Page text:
It’s a huge invasion of privacy from my perspective. The danger of bad information getting stuck in the internet is also a problem. For example, Zillow had an HOA fee listed for my mom’s address. The house is a 1910 vintage house in a small town… no HOA in site. Still, one viewer asked about what was included in the HOA fee (that’s how I learned Zillow was showing a fee) and didn’t really believe me when I said there was no HOA. In fact, he seems upset no one was going to mow his lawn for him.
I’ll leave the stupidity of that viewer for another time.
The Real Estate Market Overseas
Back to all the information available about market prices, past sales prices on the house, comparable houses recently sold, property taxes, etc. in the United States. That information isn’t available in other countries… especially the comparable pricing.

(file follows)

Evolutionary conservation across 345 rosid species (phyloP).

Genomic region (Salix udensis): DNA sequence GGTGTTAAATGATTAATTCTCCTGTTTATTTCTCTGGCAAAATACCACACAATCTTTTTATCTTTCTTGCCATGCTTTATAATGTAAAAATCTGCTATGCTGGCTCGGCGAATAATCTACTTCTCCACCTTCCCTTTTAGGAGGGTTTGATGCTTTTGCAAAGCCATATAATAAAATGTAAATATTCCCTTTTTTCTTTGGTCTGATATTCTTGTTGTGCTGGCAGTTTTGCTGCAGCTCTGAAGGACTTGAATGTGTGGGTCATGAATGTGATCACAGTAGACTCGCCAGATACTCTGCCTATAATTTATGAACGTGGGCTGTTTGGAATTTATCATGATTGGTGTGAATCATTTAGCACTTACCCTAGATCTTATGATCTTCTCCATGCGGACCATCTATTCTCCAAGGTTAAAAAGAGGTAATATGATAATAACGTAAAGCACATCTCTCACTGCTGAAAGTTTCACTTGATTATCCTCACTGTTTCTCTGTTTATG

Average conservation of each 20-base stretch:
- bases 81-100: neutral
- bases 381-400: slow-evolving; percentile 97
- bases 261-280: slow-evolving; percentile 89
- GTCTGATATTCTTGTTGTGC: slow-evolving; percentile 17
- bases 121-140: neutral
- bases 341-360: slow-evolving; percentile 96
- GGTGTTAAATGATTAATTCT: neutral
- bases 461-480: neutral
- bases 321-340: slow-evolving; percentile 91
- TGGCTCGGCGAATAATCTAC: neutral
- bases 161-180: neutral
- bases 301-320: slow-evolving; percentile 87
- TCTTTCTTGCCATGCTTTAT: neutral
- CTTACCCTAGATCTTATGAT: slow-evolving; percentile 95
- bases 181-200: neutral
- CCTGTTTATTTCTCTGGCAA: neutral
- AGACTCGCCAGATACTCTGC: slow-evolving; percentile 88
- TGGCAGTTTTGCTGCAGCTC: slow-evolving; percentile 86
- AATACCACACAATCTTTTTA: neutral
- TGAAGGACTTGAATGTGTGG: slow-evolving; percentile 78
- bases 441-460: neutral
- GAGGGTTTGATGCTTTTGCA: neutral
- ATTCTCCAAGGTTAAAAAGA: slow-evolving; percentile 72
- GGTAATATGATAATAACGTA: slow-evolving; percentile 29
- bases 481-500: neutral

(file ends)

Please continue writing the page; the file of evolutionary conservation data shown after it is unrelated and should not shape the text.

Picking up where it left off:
You can get general pricing per square meter for the previous calendar quarter for Paris from the notaire website, but that’s bulk information and at least three months old by the time you can view it. The data doesn’t differentiate between an immaculate recently renovated apartment with a river view and a run-down apartment in need of a full renovation.
In Latin America, the best you can generally do is get data from your real estate agent and hope they have enough recent sales to give you an idea of prices in the area you’re looking. I’ve seen identical apartments in the same building one floor apart sell within months of each other for price differences that don’t make sense other than one owner was willing to sell for less and one buyer was willing to pay more… and neither knew about the other due to the lack of a multiple listing service.
How You Can Be In The Market